Analysis: Texting profits at risk as users look elsewhere
By Sinead Carew
NEW YORK (Reuters) - Text-messaging has long been a big-time profit generator for U.S. mobile operators, but they now risk losing these profits as consumers find cheaper ways to communicate.
SMS -- short message service -- is no longer all the rage, but it still generates an estimated 12 percent of service revenue for U.S. operators.
Now, with many consumers turning to low-cost alternatives like iMessenger, BlackBerry Messenger and Facebook's mobile messaging service, operators like Verizon Wireless, AT&T Inc and Sprint Nextel risk losing a steady, superbly profitable source of income.
Customers using the new crop of messaging services must still pay for mobile Internet access, but the cost per message is much smaller than a monthly SMS service plan or per text charges, particularly as U.S. carriers charge both the recipient and sender.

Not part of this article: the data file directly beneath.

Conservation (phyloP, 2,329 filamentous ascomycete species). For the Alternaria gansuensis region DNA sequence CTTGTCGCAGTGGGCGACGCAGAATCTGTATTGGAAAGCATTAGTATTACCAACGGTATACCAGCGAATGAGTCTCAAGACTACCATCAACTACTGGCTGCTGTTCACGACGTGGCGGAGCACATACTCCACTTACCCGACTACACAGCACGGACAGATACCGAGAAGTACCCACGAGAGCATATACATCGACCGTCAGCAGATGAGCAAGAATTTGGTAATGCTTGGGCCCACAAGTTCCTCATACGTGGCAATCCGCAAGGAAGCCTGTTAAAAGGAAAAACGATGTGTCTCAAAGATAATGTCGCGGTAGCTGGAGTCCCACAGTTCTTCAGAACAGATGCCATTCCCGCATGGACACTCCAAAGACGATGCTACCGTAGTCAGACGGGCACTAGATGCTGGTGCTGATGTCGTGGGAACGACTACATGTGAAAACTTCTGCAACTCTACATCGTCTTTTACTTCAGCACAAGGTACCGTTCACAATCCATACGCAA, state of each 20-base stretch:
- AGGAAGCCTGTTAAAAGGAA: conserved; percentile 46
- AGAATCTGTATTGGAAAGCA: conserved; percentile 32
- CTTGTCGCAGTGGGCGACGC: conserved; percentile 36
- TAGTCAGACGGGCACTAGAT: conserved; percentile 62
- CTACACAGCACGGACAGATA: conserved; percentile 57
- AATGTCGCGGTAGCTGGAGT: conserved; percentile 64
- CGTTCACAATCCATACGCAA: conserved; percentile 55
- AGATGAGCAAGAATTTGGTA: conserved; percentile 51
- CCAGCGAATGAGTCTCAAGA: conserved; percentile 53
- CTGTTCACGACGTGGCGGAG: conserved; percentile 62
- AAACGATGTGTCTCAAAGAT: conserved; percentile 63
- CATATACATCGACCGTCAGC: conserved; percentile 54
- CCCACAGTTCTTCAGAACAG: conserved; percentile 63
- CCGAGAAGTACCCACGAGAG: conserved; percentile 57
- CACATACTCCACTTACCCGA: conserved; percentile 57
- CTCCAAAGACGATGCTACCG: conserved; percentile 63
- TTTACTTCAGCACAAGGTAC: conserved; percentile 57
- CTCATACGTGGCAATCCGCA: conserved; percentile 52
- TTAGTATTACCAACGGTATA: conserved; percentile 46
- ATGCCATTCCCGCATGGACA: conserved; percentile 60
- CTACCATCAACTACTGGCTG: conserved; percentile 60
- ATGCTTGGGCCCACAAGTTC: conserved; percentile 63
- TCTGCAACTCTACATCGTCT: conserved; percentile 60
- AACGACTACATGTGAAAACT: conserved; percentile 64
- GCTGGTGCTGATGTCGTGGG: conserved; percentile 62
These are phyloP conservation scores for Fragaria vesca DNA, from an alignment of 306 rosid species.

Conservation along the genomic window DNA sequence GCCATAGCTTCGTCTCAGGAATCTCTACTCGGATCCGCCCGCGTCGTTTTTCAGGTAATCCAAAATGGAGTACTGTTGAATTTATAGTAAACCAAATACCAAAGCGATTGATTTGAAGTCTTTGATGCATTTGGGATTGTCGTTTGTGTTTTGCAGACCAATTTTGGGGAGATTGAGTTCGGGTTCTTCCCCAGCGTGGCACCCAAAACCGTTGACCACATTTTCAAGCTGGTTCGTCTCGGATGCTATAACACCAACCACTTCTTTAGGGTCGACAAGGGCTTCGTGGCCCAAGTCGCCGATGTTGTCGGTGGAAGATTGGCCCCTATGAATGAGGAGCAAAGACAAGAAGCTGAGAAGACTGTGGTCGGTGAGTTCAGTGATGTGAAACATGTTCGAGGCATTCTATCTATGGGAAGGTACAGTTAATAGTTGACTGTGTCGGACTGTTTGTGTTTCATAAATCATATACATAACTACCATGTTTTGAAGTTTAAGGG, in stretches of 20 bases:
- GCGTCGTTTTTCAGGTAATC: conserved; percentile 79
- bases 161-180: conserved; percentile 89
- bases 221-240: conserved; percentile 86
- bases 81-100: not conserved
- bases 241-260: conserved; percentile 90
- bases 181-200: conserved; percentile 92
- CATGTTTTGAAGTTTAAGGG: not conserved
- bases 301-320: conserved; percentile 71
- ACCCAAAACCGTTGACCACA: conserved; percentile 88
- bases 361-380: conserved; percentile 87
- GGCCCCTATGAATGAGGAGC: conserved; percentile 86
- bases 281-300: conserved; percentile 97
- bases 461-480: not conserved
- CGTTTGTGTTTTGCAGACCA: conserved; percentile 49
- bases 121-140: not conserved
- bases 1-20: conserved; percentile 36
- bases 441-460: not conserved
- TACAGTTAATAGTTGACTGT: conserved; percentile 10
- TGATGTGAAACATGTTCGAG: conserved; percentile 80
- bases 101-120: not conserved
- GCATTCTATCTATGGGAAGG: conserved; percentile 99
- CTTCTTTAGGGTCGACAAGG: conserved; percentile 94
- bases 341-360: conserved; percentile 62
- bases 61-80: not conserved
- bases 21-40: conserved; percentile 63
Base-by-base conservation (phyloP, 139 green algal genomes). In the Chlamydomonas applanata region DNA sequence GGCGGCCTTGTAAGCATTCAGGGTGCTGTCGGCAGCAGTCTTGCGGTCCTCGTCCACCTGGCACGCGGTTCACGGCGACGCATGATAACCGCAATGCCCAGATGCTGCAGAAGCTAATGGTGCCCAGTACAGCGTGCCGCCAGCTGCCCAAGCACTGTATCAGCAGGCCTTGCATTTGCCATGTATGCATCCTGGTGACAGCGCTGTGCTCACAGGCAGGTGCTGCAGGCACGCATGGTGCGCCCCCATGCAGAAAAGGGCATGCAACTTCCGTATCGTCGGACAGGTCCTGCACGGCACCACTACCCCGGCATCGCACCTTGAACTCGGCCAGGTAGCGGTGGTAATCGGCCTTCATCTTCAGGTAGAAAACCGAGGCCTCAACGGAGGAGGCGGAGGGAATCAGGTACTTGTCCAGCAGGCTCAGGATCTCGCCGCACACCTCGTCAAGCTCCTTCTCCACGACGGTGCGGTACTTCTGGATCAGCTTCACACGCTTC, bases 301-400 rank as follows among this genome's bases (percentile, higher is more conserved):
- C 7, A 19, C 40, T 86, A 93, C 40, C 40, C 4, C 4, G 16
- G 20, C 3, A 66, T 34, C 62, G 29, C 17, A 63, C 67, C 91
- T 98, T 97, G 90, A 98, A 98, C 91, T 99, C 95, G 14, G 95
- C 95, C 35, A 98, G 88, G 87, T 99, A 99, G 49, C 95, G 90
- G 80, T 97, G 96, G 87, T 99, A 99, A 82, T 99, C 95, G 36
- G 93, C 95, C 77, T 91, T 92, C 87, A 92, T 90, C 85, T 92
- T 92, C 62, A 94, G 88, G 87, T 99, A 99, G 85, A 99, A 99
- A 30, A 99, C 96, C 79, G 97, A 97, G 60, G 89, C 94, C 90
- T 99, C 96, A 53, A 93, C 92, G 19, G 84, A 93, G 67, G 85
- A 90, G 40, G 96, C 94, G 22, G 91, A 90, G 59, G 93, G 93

U.S. operators still carry a lot of text messages on their networks, but they are seeing warning signs ahead.
"I do expect SMS to be under attack," Verizon Chief Executive Lowell McAdam told the audience at an investor conference in December, noting that some European carriers have already seen texting alternatives hurt their financials.
In particular Dutch operator KPN blamed the messaging services of social networks such as Facebook and Twitter for a dramatic drop in text messaging revenue in 2011.
In South Korea one alternative service, Kakaotalk, now handles 30 billion messages a month, eating into traditional texting traffic at the country's three mobile network carriers including SK Telecom. Continued...